Reading Group Guide
An ingenious novel of love, faith, and reincarnation, Jacob's Folly weaves three storylines to create a rollicking tale in which the past reverberates into the present. At the heart of the novel are Jacob, a Jewish peddler living in eighteenth-century France; Leslie, a Long Island volunteer firefighter; and Masha, an alluring young Ultraorthodox Jew who aspires to become an actress. In Rebecca Miller's inventive second novel, the fates of these individuals intertwine when Jacob finds himself reincarnated as a fly in contemporary New York. Showcasing Miller's quirky humor and keen eye, Jacob's Folly traces the characters' multifaceted transformations: personal, spiritual, and literal. As Miller considers the collision of fate and free will, her world becomes a place of matchmakers and gamblers, vagabonds and heroes, all united in the pursuit of unrealized dreams.
We hope that the following discussion topics will enhance your reading group's experience of this funny, luminous, and deeply moving novel.
1. Discuss Jacob's storytelling style. How does he create a tragicomic tone? Which passages moved you the most? When did you find yourself laughing inappropriately?
2. Jacob and Masha face difficult decisions about whether to follow religious tradition. Do their family legacies empower them or hinder them? Would you have turned down Monsieur le Comte's job offer? Would you have said yes to Eli's marriage proposal?
3. Discuss Hodel's transformation. In the novel, is sexuality something to be savored, or does it spell doom?
4. How does Leslie relate to his older sister? Does Masha have much in common with Deirdre and the other women in Leslie's life? What makes him well suited to his job as a rescuer?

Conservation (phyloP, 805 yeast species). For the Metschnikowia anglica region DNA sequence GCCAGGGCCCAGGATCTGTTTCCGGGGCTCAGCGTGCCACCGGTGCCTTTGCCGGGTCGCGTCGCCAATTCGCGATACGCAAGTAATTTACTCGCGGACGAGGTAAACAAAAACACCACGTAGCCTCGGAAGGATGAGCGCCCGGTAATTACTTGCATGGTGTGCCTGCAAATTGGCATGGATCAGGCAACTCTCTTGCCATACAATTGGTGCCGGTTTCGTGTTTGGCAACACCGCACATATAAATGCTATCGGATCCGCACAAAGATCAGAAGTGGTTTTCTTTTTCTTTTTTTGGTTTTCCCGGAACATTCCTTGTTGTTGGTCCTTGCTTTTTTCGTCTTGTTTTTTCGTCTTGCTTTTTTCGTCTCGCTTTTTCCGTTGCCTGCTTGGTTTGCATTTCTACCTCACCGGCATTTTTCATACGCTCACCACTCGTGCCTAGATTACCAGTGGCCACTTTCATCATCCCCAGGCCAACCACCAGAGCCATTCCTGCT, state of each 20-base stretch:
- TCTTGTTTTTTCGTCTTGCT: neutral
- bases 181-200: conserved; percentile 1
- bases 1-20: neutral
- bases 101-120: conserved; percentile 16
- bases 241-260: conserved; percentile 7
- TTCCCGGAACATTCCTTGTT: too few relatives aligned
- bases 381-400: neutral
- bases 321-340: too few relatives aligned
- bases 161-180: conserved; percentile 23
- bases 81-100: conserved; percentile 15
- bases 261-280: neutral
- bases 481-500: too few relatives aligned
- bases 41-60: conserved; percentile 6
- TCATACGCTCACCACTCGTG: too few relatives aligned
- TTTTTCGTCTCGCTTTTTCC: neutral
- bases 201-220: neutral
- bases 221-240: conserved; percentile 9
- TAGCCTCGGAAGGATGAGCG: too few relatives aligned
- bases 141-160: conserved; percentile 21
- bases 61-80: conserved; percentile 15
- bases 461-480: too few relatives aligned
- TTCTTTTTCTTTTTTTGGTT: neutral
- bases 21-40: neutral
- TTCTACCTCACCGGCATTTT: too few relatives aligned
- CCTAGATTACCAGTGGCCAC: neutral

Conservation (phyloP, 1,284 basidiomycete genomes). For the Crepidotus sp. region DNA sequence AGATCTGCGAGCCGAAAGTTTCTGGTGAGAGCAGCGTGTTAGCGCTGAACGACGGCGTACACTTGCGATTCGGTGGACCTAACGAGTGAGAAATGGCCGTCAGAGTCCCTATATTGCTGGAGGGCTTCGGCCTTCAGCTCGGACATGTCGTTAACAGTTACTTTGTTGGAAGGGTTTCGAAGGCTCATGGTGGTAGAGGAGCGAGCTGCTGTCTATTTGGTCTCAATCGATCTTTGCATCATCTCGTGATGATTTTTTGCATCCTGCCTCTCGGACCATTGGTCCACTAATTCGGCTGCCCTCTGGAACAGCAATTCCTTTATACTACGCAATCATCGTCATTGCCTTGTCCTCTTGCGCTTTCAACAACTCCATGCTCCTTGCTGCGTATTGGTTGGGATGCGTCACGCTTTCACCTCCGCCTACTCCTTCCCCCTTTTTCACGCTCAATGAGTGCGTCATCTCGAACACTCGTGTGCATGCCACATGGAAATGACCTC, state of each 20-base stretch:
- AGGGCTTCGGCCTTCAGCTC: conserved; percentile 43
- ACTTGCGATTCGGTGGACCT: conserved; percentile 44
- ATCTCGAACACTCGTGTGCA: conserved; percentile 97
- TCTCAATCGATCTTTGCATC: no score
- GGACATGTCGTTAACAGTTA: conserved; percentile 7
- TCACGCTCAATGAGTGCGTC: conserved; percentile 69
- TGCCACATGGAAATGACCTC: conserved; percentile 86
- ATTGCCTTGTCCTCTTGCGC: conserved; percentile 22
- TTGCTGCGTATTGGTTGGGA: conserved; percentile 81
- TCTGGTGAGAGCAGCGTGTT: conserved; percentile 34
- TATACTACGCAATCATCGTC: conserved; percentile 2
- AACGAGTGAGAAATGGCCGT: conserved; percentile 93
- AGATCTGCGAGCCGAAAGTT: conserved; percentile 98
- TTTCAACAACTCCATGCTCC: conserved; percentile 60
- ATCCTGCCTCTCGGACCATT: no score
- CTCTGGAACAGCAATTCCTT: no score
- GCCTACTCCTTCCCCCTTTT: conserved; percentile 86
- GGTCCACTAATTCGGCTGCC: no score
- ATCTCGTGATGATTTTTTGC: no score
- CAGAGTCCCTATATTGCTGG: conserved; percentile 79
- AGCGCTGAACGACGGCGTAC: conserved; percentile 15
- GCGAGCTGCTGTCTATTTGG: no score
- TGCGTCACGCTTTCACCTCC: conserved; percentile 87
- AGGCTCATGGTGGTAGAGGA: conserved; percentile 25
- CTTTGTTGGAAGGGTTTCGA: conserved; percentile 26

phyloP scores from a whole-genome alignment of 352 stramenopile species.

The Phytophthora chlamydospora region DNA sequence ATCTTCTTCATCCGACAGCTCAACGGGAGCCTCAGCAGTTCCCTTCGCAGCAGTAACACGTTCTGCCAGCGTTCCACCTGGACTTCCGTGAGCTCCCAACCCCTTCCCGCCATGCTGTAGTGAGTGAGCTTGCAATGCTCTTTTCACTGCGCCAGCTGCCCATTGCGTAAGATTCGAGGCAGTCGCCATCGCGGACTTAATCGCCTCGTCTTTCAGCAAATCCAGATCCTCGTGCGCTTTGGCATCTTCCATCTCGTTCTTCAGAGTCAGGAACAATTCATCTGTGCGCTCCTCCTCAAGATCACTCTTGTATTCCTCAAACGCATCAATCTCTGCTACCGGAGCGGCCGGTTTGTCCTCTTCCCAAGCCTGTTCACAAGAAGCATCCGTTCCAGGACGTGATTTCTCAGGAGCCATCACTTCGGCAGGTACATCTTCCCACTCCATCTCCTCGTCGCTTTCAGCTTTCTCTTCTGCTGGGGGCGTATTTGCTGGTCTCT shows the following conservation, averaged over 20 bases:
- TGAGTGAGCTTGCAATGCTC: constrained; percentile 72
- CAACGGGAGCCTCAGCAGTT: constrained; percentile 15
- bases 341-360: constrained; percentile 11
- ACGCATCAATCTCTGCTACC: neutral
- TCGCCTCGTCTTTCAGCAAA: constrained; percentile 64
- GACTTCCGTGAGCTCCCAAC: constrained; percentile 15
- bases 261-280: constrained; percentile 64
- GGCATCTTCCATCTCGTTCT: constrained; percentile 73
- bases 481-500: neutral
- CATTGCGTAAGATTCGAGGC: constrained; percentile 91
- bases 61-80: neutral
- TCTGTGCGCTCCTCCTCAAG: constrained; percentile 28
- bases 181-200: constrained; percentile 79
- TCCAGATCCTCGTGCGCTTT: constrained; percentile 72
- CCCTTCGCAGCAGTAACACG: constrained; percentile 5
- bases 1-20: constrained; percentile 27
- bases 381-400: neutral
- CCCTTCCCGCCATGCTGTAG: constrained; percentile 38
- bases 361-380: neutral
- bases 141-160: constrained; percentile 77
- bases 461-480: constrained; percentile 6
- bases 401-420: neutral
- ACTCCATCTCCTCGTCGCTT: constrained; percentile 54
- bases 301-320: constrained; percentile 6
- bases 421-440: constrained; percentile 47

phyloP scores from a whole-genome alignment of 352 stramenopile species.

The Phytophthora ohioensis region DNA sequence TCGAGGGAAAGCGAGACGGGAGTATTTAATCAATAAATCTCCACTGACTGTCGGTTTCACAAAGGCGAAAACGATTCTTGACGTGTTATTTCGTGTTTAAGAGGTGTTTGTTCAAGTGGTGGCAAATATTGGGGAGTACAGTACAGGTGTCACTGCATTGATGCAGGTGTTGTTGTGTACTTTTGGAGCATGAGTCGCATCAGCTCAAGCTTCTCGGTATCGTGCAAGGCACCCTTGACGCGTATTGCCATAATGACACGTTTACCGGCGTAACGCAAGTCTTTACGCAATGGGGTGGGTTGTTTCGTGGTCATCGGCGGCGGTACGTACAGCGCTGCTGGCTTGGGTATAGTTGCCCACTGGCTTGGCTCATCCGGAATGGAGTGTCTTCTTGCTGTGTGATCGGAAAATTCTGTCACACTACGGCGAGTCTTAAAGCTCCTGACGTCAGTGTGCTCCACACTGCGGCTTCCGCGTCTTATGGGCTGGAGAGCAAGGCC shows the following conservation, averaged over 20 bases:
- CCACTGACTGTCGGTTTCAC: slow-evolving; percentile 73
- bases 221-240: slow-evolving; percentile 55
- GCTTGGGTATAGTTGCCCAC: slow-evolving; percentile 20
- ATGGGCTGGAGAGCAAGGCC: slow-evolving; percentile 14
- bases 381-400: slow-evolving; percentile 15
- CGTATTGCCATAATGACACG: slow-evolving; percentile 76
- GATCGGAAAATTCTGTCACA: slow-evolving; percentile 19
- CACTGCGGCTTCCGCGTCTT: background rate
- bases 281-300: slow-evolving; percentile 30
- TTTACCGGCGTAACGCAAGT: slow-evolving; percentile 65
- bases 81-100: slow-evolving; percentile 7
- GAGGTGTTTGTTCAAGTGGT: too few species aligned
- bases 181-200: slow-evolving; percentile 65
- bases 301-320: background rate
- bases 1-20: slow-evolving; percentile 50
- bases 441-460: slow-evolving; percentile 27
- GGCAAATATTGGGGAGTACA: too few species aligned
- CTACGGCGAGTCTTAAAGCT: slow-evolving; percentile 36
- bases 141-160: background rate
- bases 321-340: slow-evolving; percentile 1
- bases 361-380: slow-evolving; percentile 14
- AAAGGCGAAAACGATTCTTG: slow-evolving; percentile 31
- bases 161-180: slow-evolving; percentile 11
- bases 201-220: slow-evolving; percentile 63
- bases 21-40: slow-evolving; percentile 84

5. Visiting from Poland, Gimpel claims that Jacob has become too much like the French. What does it cost Jacob to assimilate, leaving behind even his name? What does it cost Gimpel to be himself? By the end of Jacob's life in France, has he abandoned or discovered his true self?
6. What do Masha's roles onstage, which place her in a world that is so different from her own, mean to her? What role does she have to play in her negotiations with Nevsky? How does Jacob's skill as an actor in daily life prepare him for a career onstage?
7. Ultimately, does Hugh lead Masha to a better life, "healing" her in a way? What was at the heart of Pearl's fears?
8. What historical details did you discover about eighteenth-century France by reading Jacob's tale? How does his anti-Semitic world compare to Masha's New York?
9. What does Antonia's story illuminate about class, leverage, and survival as Jacob tries to find security?
10. Shortly after Jacob's awkward Good Friday experience, the count says that he is naming the pyramid "Jacob's Folly" to commemorate the Jews' liberation from Egypt and one of their heroes. Discuss the many ironies of the building's name (and the novel's title).
11. In chapter 42, Max's story serves as a bridge between the Old World and the United States. Is this a novel in which history repeats itself, or do the characters become masters of reinvention?
12. What do you predict for Jacob? Will his final prayer be answered? How have his experiences affected his relationship with God?
13. Discuss the book in comparison to Rebecca Miller's previous novel, The Private Lives of Pippa Lee. Do Pippa, Masha, and Jacob speak to any common themes about fate and risk?
14. If you could be a fly on the wall of a family three hundred years from now, what would you hope to see? What type of family would you want to set up housekeeping with?